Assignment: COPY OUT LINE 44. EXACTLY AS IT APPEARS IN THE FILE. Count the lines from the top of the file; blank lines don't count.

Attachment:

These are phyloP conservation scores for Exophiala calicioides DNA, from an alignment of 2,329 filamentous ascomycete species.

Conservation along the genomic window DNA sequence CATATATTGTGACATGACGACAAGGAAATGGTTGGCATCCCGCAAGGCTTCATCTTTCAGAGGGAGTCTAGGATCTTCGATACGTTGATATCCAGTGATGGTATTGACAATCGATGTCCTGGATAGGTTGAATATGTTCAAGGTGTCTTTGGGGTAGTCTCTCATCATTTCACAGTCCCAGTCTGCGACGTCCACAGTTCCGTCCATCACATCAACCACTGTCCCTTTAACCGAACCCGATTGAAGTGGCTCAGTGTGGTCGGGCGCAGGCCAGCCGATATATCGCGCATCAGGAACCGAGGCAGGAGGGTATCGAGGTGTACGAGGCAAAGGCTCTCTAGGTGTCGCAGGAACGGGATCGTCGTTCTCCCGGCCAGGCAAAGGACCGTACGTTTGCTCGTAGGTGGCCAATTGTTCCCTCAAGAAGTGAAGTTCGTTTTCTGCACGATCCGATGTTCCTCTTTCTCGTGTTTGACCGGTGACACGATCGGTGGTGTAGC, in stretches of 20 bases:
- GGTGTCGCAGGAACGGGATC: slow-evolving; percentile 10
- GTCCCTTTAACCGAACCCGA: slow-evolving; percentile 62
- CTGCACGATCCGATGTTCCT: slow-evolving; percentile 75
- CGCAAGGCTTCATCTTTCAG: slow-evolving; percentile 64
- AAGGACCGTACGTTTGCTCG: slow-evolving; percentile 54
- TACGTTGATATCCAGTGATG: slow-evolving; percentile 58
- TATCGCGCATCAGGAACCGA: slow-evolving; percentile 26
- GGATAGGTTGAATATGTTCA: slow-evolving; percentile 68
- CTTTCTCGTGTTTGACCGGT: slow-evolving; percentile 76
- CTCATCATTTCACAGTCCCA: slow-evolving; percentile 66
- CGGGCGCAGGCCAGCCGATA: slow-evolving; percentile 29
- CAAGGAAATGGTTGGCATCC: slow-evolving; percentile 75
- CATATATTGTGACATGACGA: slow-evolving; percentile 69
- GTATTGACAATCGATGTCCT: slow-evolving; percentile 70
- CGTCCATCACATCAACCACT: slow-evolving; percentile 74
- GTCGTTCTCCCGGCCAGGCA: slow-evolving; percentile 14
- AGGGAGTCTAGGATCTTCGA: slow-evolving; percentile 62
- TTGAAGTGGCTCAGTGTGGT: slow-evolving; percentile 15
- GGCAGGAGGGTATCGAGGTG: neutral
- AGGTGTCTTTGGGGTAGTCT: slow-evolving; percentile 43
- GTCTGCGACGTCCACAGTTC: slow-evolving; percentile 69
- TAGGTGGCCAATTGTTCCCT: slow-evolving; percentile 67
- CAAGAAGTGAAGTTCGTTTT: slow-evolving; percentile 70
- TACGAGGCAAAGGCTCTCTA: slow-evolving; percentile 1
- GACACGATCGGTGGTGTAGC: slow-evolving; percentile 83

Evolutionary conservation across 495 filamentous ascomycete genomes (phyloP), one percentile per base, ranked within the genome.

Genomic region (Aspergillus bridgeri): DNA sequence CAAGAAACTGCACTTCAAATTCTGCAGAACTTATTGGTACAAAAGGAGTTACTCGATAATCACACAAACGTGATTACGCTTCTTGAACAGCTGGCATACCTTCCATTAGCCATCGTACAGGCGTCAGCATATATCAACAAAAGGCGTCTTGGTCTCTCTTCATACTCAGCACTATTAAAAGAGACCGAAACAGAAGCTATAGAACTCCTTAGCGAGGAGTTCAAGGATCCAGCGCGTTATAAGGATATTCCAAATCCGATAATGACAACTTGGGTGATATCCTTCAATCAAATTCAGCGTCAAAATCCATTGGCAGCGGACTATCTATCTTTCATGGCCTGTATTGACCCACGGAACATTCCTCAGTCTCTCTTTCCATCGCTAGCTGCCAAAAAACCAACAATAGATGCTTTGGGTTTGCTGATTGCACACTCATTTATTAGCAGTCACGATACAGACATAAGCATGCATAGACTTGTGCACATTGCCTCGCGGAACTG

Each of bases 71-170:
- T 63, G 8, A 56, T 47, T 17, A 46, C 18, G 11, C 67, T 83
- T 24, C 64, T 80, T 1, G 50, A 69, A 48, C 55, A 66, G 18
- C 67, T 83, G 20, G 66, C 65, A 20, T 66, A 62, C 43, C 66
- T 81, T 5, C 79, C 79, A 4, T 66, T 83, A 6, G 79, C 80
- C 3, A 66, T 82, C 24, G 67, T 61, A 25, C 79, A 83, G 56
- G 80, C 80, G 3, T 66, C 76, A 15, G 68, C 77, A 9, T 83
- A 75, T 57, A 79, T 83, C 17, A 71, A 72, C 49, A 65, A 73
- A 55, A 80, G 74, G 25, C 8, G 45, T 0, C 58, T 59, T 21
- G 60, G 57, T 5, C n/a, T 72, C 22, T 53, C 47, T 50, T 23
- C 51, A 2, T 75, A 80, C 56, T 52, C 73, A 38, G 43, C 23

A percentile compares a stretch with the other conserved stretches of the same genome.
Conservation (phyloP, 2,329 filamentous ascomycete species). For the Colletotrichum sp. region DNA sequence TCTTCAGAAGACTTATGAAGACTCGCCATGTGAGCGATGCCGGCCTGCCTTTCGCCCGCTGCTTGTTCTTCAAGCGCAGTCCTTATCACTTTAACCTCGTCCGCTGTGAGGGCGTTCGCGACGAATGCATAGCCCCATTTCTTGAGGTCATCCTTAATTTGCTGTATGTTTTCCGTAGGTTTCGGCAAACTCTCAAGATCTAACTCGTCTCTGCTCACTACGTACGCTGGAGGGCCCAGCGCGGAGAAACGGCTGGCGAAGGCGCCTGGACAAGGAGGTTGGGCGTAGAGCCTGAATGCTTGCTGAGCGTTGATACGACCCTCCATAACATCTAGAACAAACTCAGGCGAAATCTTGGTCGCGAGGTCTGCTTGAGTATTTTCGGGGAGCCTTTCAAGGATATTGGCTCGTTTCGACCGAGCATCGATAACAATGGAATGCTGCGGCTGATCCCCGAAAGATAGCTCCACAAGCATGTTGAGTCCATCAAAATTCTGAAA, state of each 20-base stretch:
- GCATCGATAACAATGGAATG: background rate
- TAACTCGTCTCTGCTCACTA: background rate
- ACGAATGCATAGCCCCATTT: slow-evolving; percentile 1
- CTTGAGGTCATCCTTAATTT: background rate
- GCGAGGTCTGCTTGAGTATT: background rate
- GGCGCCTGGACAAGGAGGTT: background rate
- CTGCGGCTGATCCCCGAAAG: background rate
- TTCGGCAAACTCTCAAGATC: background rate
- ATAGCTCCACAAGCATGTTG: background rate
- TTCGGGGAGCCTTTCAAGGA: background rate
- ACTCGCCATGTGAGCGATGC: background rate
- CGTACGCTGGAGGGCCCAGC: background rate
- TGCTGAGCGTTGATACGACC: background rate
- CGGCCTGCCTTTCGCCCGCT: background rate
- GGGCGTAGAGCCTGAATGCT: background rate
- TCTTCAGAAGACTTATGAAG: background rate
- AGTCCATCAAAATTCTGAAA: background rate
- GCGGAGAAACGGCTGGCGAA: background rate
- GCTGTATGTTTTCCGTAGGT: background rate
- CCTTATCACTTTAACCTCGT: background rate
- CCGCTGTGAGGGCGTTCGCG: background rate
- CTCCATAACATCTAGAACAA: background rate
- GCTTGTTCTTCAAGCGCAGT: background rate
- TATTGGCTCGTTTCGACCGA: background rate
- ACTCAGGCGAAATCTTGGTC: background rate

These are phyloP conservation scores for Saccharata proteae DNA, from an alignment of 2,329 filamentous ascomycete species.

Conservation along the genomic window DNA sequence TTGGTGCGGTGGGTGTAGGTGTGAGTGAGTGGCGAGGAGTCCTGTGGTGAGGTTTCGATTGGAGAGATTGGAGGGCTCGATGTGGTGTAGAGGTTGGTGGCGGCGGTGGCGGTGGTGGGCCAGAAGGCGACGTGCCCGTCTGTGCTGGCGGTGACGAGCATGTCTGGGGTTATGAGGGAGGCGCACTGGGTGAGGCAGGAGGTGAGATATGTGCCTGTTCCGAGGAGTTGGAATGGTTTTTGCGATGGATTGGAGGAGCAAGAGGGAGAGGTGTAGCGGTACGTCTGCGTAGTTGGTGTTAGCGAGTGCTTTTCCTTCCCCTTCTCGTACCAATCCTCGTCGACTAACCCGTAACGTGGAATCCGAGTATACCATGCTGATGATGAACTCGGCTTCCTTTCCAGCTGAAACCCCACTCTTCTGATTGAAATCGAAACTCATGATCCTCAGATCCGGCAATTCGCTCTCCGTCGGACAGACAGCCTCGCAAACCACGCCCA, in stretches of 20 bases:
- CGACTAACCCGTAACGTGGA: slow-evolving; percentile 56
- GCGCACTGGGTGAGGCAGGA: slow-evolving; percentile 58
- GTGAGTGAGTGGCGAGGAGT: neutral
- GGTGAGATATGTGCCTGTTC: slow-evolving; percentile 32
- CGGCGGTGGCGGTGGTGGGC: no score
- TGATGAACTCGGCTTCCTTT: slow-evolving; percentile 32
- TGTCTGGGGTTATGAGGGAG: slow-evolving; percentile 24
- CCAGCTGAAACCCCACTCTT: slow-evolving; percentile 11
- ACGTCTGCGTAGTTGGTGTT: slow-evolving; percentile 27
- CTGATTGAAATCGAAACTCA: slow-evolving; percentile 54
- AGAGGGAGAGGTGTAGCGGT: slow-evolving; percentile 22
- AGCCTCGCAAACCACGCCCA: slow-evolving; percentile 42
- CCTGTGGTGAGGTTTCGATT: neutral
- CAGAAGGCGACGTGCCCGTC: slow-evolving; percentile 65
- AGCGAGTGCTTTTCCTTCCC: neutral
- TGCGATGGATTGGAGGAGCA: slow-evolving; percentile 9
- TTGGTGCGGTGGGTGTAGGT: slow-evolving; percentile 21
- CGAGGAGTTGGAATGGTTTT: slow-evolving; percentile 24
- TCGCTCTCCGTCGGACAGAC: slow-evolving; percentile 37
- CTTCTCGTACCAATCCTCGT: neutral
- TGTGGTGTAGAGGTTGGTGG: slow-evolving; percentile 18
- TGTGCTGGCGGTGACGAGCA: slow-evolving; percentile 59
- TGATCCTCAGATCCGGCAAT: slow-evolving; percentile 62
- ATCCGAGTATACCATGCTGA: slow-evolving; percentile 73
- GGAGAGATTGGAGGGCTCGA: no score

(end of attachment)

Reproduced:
- TAACTCGTCTCTGCTCACTA: background rate